This is a beautiful book. Kirk and Kesel do great work together and the art is consistently engaging. Faces are expressive, shots are composed in intriguing ways, and panel layouts have a lovely traditionalism about them spiced up with the occasionally more playful panel construction. As with the writing, perhaps my favorite moment in the art is when Wingfoot is facing down his impending death and the art takes its time building the moment, focusing on the archer and his weapon until finally giving us the close-up on Wyatt’s face where he finally says “Do it.” Colorist Jesus Aburtov is similarly excellent and in this moment bathes the scene in a red light that emphasizes the deadly intent. Really Aburtov is great at helping to give different scenes unique and finely crafted tones that set them apart from each other. I particularly like his neon cityscapes which add a visual flair to the scenes in which Wingfoot appears. Aburtov’s work with color and light even provides a realistic and appreciated background in certain scenes between She-Hulk and Wyatt where there would have otherwise only been a blank window behind them.

Having sufficiently buried it in the review, I’ll just say how pleased I was to see Spider-Man (perfectly rendered by the art team) and the “Heroes Reborn” version of Hawkeye (the guy shooting arrows at Wyatt Wingfoot) appear at the end of this comic. There’s something about Spider-Man that makes him a welcome presence whenever he drops in on the team, particularly in his interplay with Johnny Storm. Interestingly, I don’t know that he and Wingfoot, two of Johnny’s best friends, have shared much if any page space together in the past. This intrigues me for future issues. As for the alternate Hawkeye, his presence may provide a key to the mystery of this arc as the inciting incident for this whole run was an incursion of monstrous creatures from the Heroes Reborn pocket dimension created by Franklin Richards following the Onslaught event in the 1990s. I mention this partly to compliment Robinson on advancing the mystery by dropping this character in late in this issue leaving us to ponder his significance until the next one drops and partly to help out people who may not recognize him. Personally, I’d know that ugly Liefeldian mix of brown and tan anywhere:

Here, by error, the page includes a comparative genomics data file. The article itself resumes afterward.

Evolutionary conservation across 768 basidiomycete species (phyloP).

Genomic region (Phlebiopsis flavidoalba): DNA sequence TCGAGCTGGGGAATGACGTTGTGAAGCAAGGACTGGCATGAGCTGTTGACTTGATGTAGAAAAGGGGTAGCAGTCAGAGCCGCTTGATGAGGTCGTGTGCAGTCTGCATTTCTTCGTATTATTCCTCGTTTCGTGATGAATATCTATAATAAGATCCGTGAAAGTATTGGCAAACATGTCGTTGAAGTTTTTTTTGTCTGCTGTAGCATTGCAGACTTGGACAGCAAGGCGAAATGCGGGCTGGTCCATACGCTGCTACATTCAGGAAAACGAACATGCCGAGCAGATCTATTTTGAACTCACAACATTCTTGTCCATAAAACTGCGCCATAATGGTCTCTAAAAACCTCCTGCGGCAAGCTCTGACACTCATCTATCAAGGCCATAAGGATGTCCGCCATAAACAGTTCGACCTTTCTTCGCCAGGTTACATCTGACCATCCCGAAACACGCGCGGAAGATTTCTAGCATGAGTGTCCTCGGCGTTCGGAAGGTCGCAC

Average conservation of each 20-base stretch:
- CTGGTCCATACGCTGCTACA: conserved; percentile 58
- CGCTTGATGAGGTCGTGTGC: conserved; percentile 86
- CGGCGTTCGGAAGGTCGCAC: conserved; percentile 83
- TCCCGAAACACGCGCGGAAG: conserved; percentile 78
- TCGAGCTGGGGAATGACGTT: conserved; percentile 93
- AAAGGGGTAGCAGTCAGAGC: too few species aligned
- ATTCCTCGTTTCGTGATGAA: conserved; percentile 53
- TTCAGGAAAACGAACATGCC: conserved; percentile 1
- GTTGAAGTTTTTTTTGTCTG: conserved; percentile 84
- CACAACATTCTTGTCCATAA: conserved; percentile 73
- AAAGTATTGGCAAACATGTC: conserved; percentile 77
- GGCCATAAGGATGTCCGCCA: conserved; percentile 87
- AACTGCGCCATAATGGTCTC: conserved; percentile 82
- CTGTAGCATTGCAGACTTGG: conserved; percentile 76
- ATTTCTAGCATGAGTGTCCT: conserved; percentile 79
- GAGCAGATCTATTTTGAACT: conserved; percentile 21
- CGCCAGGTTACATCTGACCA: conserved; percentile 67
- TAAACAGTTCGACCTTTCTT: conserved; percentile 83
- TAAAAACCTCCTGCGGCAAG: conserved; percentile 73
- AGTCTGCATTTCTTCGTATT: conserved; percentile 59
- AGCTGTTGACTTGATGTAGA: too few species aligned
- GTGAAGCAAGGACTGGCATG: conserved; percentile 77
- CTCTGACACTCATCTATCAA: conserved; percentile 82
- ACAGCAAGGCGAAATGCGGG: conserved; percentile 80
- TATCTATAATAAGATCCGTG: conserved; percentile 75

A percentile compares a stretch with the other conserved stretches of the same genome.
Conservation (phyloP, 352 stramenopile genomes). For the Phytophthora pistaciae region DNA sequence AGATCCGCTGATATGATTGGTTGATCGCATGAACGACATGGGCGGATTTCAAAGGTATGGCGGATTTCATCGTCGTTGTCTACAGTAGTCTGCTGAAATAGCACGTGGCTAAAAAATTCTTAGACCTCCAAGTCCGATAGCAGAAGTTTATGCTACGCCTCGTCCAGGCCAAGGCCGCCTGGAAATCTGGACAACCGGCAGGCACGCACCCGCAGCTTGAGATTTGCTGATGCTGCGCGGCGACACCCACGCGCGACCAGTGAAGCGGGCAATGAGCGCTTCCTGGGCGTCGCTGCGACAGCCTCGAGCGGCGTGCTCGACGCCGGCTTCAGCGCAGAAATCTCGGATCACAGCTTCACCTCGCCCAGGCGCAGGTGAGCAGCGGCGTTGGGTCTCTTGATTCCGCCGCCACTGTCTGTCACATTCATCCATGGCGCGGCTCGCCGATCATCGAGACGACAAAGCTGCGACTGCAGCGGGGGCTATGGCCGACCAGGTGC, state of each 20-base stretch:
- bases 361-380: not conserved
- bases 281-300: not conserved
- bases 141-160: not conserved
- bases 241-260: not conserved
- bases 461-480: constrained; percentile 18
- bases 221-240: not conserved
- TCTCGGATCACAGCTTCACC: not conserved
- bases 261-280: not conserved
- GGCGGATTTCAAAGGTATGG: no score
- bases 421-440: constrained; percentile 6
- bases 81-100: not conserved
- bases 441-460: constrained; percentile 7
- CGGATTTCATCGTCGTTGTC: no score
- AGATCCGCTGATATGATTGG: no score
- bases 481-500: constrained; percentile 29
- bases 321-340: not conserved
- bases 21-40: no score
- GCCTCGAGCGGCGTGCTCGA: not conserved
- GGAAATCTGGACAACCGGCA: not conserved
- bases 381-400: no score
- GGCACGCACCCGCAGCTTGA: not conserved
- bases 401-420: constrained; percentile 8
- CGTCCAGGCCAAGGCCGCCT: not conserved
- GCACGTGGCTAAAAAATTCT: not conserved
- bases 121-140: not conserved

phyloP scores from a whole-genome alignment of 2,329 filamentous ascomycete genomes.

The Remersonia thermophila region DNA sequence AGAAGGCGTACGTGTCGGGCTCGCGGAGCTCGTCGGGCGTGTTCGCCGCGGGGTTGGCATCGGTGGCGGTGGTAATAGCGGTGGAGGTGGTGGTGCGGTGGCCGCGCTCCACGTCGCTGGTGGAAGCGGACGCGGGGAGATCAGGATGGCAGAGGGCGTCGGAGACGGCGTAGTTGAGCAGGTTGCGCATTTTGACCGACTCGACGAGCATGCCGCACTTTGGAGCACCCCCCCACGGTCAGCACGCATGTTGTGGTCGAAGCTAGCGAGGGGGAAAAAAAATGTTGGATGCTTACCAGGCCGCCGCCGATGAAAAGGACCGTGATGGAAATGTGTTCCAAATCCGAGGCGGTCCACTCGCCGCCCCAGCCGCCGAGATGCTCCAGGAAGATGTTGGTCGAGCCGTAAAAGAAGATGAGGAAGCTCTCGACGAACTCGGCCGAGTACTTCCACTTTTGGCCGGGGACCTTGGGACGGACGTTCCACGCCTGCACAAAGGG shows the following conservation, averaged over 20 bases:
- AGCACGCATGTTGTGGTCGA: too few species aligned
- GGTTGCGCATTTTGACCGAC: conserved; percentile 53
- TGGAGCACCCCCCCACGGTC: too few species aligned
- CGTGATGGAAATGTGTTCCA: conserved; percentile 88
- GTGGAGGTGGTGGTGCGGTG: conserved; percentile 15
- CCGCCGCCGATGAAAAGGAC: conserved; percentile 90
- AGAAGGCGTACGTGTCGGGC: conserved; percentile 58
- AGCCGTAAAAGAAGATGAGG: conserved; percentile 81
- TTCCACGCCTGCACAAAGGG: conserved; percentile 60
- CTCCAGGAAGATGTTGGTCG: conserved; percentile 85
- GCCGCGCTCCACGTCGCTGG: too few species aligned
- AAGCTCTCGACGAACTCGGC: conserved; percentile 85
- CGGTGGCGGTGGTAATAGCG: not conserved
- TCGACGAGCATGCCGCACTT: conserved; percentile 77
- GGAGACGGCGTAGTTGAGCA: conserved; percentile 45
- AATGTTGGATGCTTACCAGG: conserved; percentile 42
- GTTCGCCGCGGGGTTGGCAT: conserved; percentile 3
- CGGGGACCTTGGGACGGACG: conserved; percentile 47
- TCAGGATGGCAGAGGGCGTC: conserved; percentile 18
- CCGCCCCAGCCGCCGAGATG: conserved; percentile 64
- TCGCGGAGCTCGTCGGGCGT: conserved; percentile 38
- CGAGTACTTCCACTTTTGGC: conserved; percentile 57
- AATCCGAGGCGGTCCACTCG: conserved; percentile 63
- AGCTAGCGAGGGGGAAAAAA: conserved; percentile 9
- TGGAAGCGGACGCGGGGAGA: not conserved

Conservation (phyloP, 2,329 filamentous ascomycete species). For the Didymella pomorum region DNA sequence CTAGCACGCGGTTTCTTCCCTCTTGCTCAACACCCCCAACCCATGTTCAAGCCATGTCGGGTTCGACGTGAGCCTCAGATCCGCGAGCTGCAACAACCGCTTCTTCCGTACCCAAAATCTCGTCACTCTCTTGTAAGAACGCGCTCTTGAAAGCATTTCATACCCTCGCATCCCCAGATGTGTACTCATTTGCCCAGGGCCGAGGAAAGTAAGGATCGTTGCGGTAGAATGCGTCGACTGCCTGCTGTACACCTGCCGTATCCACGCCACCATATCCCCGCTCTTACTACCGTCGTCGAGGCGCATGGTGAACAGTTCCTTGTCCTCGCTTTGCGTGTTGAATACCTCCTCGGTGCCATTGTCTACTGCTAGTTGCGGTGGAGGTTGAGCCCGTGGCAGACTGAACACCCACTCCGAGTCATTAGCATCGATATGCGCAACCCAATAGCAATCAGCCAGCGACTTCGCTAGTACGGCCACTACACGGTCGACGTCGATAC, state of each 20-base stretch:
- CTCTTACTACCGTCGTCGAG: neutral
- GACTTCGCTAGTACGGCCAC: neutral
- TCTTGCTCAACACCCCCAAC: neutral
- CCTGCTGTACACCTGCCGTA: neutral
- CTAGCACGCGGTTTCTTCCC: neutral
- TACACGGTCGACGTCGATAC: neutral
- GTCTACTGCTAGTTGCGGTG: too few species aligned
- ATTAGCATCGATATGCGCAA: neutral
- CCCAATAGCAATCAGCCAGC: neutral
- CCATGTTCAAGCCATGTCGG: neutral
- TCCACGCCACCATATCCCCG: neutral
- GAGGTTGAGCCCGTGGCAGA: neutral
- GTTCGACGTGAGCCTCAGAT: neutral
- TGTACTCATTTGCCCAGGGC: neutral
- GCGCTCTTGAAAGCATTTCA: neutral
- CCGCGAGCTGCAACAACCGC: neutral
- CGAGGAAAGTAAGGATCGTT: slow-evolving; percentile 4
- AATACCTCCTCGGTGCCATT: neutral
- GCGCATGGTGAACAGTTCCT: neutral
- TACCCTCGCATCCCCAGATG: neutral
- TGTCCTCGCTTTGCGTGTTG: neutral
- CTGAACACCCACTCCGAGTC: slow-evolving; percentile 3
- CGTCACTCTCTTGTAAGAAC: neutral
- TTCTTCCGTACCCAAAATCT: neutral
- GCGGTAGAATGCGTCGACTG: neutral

The Bad:

There really isn’t anything for me to say here.

The Questionable:

Where we talk about things that are neither good nor necessarily bad, but are at least a little head-scratching.

The only thing I’ll mention here is related to Ben Grimm and it’s related to the art. Ben’s face can be expressive, wildly expressive at times. Here though his features are rather impassive, redolent of grim determination and/or resignation with his eyes often completely or almost completely shaded from view.

Given his state in the story, this makes sense and perhaps it wouldn’t bother me except even in this arc’s initial issues I can’t recall Kirk doing much with his expression that wasn’t angry, depressed, or just blank. All I’m saying is that once it becomes appropriate it would be nice to see some range in Ben.

Conclusion:

I pretty much covered it above. Buy this book!